Today marks the start of National Recovery Month, an event started by the Substance Abuse and Mental Health Services Administration (SAMHSA) to promote awareness, involvement and education regarding drug and alcohol addiction recovery, and to empower communities and families to help their neighbors and loved ones stay clean and sober. The theme of this year’s National Recovery Month is Join the Voices for Recovery: Invest in Health, Home, Purpose, and Community, and, in a year in which overdose fatalities hit yet another record high, the importance of community involvement has never been more urgent. The good news is, everyone has the power to affect change and promote the National Recovery Month message.
What Can I Do?
If you need a jumping-off point to get involved in this year’s National Recovery Month, SAMHSA has provided a comprehensive tool kit and full array of promotional resources to help you get started. The month will be fully packed with events, rallies and seminars all over the country and you have an opportunity to host and promote your own event through social media and other avenues today. The process takes virtually no time at all and can give your event the exposure and attention it deserves, whether it’s a forum on how to stop meth in your community, a seminar of the impact of opioid addiction on families or any other addiction-related issue on which you’d like to shed further light.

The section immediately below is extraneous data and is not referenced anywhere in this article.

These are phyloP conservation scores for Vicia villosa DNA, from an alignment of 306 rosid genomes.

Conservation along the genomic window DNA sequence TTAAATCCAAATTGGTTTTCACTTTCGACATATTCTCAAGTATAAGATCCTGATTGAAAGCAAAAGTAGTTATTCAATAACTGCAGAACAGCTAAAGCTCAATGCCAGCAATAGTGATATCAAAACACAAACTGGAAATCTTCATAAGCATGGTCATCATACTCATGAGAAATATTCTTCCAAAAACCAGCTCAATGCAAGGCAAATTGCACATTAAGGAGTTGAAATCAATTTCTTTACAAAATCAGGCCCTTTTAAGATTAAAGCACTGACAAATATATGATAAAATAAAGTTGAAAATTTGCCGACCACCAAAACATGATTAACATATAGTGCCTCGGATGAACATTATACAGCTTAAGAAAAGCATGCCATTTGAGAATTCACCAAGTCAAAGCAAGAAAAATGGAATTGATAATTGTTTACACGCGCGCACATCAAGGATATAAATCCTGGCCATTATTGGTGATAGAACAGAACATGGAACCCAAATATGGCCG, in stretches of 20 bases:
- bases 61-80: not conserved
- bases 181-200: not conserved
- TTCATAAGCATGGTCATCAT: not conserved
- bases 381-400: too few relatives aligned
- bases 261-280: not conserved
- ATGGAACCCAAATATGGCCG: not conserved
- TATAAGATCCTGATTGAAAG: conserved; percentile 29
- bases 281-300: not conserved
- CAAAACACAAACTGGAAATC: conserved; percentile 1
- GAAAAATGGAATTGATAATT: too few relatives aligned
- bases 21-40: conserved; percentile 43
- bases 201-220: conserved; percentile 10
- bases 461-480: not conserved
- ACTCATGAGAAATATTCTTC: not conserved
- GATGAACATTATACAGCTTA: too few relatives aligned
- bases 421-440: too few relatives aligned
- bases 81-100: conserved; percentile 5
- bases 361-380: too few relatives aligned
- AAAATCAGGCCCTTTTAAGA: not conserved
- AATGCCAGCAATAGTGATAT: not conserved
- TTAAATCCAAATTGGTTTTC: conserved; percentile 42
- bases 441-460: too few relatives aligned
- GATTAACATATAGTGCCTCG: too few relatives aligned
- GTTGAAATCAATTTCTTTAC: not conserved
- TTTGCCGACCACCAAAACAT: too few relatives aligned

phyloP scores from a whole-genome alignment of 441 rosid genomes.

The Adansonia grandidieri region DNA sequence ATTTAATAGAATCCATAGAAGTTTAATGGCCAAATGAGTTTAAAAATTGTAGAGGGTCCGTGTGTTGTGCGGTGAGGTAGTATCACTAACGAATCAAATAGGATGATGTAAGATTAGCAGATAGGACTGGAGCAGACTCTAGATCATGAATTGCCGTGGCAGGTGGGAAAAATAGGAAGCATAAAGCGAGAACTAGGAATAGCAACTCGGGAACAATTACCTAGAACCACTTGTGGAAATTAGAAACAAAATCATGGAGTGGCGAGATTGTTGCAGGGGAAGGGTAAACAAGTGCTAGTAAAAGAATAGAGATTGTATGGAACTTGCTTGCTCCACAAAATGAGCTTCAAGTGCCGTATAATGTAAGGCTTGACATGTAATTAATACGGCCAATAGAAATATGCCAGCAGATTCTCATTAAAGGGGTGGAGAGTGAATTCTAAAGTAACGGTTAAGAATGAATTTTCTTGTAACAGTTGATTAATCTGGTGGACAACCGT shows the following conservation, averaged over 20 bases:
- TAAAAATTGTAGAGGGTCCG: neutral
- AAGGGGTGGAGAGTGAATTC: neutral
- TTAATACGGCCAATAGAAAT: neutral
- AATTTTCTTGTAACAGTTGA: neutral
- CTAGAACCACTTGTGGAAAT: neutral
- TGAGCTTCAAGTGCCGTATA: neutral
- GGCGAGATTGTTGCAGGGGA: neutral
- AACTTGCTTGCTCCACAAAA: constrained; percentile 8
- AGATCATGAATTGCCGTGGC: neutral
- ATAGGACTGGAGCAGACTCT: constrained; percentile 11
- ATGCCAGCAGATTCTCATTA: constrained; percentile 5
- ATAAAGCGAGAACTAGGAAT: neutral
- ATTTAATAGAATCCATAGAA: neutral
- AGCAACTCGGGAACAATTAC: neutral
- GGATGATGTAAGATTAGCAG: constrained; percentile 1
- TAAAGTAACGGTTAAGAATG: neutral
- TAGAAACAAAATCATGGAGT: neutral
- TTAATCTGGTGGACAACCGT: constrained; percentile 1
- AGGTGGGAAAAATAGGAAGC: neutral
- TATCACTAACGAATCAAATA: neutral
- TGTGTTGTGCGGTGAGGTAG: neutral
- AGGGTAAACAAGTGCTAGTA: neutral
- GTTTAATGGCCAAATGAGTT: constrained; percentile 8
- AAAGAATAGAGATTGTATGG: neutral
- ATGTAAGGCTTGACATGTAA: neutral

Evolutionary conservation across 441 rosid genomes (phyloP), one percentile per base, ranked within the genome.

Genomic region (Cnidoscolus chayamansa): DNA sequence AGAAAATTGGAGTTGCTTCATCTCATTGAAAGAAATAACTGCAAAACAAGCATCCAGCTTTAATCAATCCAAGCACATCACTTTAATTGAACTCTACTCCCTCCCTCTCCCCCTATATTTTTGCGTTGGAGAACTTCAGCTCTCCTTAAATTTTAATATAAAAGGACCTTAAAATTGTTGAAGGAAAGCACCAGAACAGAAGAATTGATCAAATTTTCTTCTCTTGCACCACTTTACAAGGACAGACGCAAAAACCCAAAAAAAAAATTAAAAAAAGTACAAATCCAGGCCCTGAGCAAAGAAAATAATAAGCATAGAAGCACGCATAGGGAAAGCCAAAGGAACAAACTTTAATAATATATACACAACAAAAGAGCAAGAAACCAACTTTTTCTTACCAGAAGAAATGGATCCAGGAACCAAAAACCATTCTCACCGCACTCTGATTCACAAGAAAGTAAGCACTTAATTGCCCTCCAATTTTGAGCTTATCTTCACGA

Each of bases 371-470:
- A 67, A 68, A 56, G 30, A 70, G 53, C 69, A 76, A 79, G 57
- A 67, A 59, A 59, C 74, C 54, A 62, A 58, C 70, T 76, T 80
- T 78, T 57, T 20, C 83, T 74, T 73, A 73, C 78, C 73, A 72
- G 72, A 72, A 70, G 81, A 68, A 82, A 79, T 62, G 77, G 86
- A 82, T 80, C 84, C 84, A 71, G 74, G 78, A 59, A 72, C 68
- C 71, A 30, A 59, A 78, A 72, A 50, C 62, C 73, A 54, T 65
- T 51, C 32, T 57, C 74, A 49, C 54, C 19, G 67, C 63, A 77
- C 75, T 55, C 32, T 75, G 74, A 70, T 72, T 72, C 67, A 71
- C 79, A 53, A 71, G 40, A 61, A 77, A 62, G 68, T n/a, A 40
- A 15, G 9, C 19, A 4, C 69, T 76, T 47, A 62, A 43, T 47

If you’re more into doing your own thing, try doing smaller things like volunteering at non-profit events or simply educating yourself further about the addiction issues facing your community. There are plenty of opportunities to get involved and do your part in combatting what has become the leading public health issue in the country.
Why Should I Do Anything?
Recovery from drug and alcohol addiction is hard and the most arduous wars are often fought in the home, neighborhood, workplace and community. Survivors of substance use disorder live their recovery on a day-by-day and minute-by-minute basis and they need people around them who are educated about the biology of their disease and, at the very least, understanding of how it affects their daily actions and vulnerability to relapse. Getting involved during National Recovery Month, and whenever possible, tells your loved one, friend, co-worker, waiter, tailor or anyone else you know who is in recovery that their lives have value and their problems are worth exploring. Recovery Unplugged encourages and challenges everyone to do what they can this year.